This weekend, I watched my favorite movie, Braveheart. I first saw it in the theater in 1995 when it came out. My wife and I were dating at the time and we went together. I remember being deeply moved by the movie, though my wife couldn't get past the realistic portrayal of the violence. As I watched it this weekend, the messianic symbolism hit me in a way that I have not experienced before. I am certainly not the first person to notice this and I will not be the last. However, here are a few observations. I have interspersed Bible verses to make my point. Please look them up. (spoilers after the jump).
The main character, William Wallace, is a Scotsman whose father and brother are killed. He is taken away from his clan by his uncle Argyle. As an adult, he returns and professes his love to Murron (Jeremiah 31:3). He returns a dried flower she gave him as a child, signifying that he has loved her his whole life (Ephesians 1:4). Because of English tyranny, they marry in secret.
One of the English soldiers attempts to rape Murron and Wallace intervenes. They try to escape, but she is killed by the English. Driven by strong emotion and love for his wife, Wallace retaliates and kills the English garrison who occupies the village. In defense of her honor and for the liberation of Scotland, Wallace leads a rebellion against the mighty English, who have not lost a battle in over 200 years. He remains unswervingly committed to his cause (Luke 9:51, Matthew 16:23).
At the end of the movie, Wallace is captured (Luke 22:47). Several of the Scottish nobles have conspired to deliver William over to the English (Luke 22:1-2). The only nobleman not involved in the plot to deliver Wallace was Robert the Bruce, the heir apparent to the throne of Scotland. As the English soldiers are striking Wallace, Bruce attempts to intervene and blows start falling upon him as well. One of the nobleman shouts, "the Bruce is not to be harmed, that was the deal!" (2 Corinthians 5:21)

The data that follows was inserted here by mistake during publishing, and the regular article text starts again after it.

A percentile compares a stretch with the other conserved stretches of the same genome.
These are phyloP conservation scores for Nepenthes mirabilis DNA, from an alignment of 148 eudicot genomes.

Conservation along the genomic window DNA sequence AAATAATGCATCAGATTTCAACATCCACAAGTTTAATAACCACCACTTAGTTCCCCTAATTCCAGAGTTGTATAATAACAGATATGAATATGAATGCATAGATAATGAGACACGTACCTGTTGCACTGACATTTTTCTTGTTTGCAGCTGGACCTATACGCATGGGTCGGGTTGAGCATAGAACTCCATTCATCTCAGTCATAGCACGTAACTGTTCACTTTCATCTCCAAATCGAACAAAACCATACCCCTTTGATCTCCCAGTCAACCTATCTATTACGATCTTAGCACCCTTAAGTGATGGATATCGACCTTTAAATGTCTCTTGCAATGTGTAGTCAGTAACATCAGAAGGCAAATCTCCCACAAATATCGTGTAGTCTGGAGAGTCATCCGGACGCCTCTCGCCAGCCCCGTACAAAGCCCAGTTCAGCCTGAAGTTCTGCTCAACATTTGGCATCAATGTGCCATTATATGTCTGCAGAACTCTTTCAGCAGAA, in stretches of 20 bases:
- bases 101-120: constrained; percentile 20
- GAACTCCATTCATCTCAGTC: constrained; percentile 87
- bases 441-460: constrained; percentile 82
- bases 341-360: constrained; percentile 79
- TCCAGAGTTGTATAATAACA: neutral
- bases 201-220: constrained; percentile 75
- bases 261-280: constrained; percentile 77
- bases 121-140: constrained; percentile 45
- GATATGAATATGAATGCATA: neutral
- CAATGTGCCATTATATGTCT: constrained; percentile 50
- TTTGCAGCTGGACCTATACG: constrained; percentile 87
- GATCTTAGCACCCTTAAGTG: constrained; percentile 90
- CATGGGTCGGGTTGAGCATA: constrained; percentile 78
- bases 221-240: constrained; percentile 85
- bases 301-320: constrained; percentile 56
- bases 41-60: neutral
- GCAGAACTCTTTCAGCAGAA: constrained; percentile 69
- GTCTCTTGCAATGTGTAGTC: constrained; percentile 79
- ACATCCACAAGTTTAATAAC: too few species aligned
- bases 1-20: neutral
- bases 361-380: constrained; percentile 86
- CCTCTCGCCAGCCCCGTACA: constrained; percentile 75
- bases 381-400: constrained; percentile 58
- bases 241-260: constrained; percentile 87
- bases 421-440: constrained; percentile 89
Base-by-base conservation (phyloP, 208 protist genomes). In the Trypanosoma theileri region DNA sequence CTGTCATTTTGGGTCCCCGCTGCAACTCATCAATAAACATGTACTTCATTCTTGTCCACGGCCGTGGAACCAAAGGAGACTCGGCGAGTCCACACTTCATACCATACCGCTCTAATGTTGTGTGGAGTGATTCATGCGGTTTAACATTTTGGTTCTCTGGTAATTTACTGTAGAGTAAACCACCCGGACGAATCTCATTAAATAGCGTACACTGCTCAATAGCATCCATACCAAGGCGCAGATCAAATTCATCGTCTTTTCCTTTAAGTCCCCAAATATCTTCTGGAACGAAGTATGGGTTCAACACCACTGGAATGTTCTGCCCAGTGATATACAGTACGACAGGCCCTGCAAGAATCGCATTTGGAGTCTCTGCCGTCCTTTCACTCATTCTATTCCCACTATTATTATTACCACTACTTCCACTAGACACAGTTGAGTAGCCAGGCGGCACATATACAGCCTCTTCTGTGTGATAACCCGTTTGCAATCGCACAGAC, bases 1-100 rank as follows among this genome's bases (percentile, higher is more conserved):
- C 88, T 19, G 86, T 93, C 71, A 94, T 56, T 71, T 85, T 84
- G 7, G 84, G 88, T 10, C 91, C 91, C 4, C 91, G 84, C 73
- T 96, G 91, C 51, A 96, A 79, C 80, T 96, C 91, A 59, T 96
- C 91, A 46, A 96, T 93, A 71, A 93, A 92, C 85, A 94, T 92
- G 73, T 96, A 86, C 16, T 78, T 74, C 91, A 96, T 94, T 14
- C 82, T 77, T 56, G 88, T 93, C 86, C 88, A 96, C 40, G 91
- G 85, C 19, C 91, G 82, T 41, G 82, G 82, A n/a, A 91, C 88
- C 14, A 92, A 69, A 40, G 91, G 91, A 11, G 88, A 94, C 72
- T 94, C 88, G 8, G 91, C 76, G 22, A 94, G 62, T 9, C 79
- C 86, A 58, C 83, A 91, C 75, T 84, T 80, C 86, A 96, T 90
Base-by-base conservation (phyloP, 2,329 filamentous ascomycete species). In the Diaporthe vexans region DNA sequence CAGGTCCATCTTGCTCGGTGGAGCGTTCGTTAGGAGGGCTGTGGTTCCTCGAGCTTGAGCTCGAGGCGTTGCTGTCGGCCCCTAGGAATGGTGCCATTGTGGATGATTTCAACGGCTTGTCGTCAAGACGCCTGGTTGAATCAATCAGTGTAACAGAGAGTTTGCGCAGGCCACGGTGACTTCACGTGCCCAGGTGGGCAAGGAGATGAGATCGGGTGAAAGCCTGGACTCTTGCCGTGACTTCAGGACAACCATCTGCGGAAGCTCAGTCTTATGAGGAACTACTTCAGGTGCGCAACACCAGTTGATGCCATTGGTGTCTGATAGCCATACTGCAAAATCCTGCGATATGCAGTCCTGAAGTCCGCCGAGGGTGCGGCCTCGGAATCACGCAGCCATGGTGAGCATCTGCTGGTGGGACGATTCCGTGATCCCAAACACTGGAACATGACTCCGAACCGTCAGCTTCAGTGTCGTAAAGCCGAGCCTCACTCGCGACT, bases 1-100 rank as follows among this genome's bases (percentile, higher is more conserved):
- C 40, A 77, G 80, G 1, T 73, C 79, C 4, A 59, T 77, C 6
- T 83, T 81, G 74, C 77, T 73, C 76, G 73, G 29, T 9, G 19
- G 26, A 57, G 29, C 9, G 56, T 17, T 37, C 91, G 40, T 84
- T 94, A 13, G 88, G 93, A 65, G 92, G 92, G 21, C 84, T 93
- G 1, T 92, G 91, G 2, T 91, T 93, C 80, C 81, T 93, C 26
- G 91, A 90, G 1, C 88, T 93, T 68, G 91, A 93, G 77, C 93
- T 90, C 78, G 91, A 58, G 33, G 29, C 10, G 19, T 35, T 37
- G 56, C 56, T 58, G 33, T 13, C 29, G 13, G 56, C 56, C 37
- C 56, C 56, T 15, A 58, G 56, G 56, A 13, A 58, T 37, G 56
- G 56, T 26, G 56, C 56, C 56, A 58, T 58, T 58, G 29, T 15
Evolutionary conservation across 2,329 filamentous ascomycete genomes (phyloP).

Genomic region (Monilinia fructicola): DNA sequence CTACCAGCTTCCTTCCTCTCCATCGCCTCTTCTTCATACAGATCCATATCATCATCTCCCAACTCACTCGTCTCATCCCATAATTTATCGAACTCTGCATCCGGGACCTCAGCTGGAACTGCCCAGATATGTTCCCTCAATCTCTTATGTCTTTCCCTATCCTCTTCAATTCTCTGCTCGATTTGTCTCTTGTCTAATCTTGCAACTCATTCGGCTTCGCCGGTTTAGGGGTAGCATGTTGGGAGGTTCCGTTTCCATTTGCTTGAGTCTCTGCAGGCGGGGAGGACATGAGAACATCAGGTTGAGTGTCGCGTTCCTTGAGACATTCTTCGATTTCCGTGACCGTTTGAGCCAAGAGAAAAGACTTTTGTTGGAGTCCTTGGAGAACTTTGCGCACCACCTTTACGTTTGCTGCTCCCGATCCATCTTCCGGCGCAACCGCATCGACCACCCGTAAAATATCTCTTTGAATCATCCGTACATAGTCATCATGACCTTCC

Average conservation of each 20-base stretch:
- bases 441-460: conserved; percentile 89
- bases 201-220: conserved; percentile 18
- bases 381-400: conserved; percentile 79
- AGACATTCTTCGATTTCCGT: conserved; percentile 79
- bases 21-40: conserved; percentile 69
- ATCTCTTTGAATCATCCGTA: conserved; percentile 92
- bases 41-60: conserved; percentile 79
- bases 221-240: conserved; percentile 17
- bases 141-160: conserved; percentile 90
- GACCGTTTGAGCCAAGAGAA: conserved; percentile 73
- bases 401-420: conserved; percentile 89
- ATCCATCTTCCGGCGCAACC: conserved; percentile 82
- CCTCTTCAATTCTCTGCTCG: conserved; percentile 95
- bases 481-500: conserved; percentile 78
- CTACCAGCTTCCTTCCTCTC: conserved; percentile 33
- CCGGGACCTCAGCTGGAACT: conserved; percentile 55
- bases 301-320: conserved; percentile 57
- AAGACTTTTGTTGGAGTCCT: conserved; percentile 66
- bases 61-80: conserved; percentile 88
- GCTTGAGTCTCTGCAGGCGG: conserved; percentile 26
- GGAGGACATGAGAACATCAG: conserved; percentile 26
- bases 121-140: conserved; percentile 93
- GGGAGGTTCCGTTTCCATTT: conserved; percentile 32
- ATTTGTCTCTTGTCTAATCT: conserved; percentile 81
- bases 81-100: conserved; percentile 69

Wallace is brought to the palace where he is imprisoned for treason. He refuses to recant, holding fast to his commitment to Murron and to Scotland (Matthew 26:63). And so he faces purification by pain (Matthew 27:28-31) and then execution (Matthew 27:35). Princess Isabelle, who has fallen in love with Wallace, begs him to plead for mercy. When he refuses, she asks him to take something to dull his mind and again he refuses (Matthew 27:34).
At the last, he is brought into the public square. He is on his knees on a cart, strapped to a cross. The crowd jeers, spits at him, and throws food (Matthew 27:39). He is brought to the platform where he is tortured and strapped to another cross. The royal magistrate brutally tortures him and asks him to beg for mercy. Wallace yells out one word--"Freedom!"--and he is swiftly beheaded (John 19:30).
Braveheart is unquestioningly messianic, which is unsurprising from Mel Gibson. What may be more surprising is how deeply people are drawn to movies with a strong messianic theme and perhaps don't even know why. People love movies like Braveheart, Harry Potter, Lord of the Rings, or the Matrix to name a few. People may have a deep recognition of their need for a Redeemer, even if they don't openly acknowledge it.
I highly commend Braveheart to you if you have not seen it. It is profoundly moving.
Watch tomorrow for my second reflection on Braveheart.